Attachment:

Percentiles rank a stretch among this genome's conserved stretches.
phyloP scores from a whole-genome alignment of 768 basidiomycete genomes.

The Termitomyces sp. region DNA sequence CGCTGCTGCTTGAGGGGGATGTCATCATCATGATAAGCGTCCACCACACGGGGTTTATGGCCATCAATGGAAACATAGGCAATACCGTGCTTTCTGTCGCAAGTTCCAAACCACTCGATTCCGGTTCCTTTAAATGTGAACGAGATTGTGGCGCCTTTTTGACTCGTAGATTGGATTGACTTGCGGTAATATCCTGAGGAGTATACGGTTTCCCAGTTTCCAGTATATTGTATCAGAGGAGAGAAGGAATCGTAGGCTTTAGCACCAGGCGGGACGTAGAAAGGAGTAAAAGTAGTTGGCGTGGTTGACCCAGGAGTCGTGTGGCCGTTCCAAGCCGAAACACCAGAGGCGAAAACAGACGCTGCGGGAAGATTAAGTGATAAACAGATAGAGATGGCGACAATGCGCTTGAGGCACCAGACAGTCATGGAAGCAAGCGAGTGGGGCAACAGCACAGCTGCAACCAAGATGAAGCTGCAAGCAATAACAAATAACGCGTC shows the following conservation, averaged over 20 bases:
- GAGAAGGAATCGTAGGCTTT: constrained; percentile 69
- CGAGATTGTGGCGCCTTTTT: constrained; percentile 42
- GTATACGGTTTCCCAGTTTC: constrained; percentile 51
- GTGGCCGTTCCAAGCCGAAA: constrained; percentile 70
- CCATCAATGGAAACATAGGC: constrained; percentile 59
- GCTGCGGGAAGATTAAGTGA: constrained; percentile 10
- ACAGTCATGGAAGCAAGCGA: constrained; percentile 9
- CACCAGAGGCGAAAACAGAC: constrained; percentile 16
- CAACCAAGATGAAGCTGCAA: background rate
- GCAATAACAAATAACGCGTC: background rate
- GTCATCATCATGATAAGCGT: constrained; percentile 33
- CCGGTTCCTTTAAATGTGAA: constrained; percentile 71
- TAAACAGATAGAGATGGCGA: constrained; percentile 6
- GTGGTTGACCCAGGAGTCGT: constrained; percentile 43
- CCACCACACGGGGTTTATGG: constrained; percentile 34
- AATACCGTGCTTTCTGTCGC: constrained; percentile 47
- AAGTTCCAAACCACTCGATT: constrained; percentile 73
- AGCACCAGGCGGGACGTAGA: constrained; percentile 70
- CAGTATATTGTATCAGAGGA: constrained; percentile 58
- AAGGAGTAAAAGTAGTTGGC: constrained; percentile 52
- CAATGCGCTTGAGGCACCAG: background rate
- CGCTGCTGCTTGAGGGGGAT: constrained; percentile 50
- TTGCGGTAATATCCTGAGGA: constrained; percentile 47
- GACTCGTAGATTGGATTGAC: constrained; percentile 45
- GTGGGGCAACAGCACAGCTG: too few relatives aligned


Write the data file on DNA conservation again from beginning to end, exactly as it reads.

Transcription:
Percentiles rank a stretch among this genome's conserved stretches.
phyloP scores from a whole-genome alignment of 768 basidiomycete genomes.

The Termitomyces sp. region DNA sequence CGCTGCTGCTTGAGGGGGATGTCATCATCATGATAAGCGTCCACCACACGGGGTTTATGGCCATCAATGGAAACATAGGCAATACCGTGCTTTCTGTCGCAAGTTCCAAACCACTCGATTCCGGTTCCTTTAAATGTGAACGAGATTGTGGCGCCTTTTTGACTCGTAGATTGGATTGACTTGCGGTAATATCCTGAGGAGTATACGGTTTCCCAGTTTCCAGTATATTGTATCAGAGGAGAGAAGGAATCGTAGGCTTTAGCACCAGGCGGGACGTAGAAAGGAGTAAAAGTAGTTGGCGTGGTTGACCCAGGAGTCGTGTGGCCGTTCCAAGCCGAAACACCAGAGGCGAAAACAGACGCTGCGGGAAGATTAAGTGATAAACAGATAGAGATGGCGACAATGCGCTTGAGGCACCAGACAGTCATGGAAGCAAGCGAGTGGGGCAACAGCACAGCTGCAACCAAGATGAAGCTGCAAGCAATAACAAATAACGCGTC shows the following conservation, averaged over 20 bases:
- GAGAAGGAATCGTAGGCTTT: constrained; percentile 69
- CGAGATTGTGGCGCCTTTTT: constrained; percentile 42
- GTATACGGTTTCCCAGTTTC: constrained; percentile 51
- GTGGCCGTTCCAAGCCGAAA: constrained; percentile 70
- CCATCAATGGAAACATAGGC: constrained; percentile 59
- GCTGCGGGAAGATTAAGTGA: constrained; percentile 10
- ACAGTCATGGAAGCAAGCGA: constrained; percentile 9
- CACCAGAGGCGAAAACAGAC: constrained; percentile 16
- CAACCAAGATGAAGCTGCAA: background rate
- GCAATAACAAATAACGCGTC: background rate
- GTCATCATCATGATAAGCGT: constrained; percentile 33
- CCGGTTCCTTTAAATGTGAA: constrained; percentile 71
- TAAACAGATAGAGATGGCGA: constrained; percentile 6
- GTGGTTGACCCAGGAGTCGT: constrained; percentile 43
- CCACCACACGGGGTTTATGG: constrained; percentile 34
- AATACCGTGCTTTCTGTCGC: constrained; percentile 47
- AAGTTCCAAACCACTCGATT: constrained; percentile 73
- AGCACCAGGCGGGACGTAGA: constrained; percentile 70
- CAGTATATTGTATCAGAGGA: constrained; percentile 58
- AAGGAGTAAAAGTAGTTGGC: constrained; percentile 52
- CAATGCGCTTGAGGCACCAG: background rate
- CGCTGCTGCTTGAGGGGGAT: constrained; percentile 50
- TTGCGGTAATATCCTGAGGA: constrained; percentile 47
- GACTCGTAGATTGGATTGAC: constrained; percentile 45
- GTGGGGCAACAGCACAGCTG: too few relatives aligned